If these cannot satisfy the hardship need then a hardship may be available. Approval for the hardship requires the participant to provide supporting documentation that verifies the amount requested. If the supporting documentation does not add up to the amount requested then most likely the participant would either be asked to provide further documentation or would only be approved for the amount supported by the documentation. It is important to know that the amount requested is allowed to be increased by the estimated taxes and penalties that may be incurred by taking the hardship withdrawal.7
What does taking a hardship mean to a participant?
The benefit of taking a hardship withdrawal is pretty straightforward; participants are allowed to pull money out of their retirement plan to cover the financial hardship event. Assuming the necessary forms and documentation are provided when the hardship is requested, the time frame for processing can be relatively short.
On the other hand, the consequences that come from taking a hardship withdrawal are numerous, especially for participants under the age of 59½. The first consequence, regardless of your age, is the fact that participants are required to be suspended from making participant elective deferrals for at least six months after they receive the withdrawal. This means that during the suspension period no new contributions are being deferred from the participant’s paycheck on either a pretax or Roth after-tax basis. If the employer does any sort of matching contribution, the participant would also lose out on these contributions during the suspension period.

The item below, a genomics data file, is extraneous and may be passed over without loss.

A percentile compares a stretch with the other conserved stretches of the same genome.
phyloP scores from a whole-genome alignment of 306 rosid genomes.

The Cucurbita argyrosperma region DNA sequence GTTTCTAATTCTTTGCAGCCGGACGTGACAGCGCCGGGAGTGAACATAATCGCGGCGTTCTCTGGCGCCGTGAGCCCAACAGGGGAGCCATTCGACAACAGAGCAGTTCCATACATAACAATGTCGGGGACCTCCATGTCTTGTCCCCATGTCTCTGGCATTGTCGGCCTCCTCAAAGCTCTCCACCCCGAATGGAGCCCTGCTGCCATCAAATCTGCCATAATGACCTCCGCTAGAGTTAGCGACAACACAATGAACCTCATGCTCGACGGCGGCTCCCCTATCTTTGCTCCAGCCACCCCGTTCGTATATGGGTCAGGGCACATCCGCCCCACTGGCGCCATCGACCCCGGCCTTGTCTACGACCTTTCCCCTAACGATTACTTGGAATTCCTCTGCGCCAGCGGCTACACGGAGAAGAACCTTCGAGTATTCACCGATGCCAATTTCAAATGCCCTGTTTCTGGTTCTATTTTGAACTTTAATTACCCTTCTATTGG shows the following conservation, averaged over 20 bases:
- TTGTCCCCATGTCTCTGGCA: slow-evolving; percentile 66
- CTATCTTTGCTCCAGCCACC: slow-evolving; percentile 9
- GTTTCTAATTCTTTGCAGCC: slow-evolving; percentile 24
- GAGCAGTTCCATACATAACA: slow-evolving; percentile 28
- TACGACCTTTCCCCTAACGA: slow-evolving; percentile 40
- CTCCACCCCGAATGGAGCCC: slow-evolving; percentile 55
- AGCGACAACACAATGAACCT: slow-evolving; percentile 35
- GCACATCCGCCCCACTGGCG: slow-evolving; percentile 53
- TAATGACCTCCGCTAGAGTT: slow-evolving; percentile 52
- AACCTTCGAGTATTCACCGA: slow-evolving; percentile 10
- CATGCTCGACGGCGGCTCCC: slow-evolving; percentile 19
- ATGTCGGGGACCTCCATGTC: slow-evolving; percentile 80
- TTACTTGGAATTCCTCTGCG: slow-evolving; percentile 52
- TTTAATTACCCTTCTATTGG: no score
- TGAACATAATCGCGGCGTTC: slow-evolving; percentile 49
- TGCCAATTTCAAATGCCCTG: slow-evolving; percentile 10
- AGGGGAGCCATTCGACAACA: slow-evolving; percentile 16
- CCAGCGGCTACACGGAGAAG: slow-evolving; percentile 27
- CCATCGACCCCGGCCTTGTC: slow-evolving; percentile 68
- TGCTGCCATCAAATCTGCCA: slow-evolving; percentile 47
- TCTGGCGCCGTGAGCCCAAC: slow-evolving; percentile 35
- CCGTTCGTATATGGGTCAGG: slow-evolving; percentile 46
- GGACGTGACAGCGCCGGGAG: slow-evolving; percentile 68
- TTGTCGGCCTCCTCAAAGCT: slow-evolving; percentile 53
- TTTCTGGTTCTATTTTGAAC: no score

Another significant consequence that participants will need to deal with if they take a hardship withdrawal is the tax liability. Because a hardship is different from a plan loan, and is not paid back over time, it is considered a distribution from the plan. This means that the necessary taxes need to be paid on the amount distributed. The tax rate will be based on the tax bracket that the participant falls into when they do their year-end taxes. If the participant is under the age of 59½, they will also be required to pay a 10% early withdrawal penalty on top of any taxes they owe on the withdrawal. When the administrator processes the withdrawal, typically 10% of the gross amount is withheld for federal tax withholding. If the tax amount withheld when the withdrawal was processed does not cover the tax liability for taking the hardship, the excess will be made up when the participant files their taxes for the year in which the distribution occurred. This is usually where participants realize the financial impact they are taking. In addition, some plans may charge a fee to take a hardship withdrawal.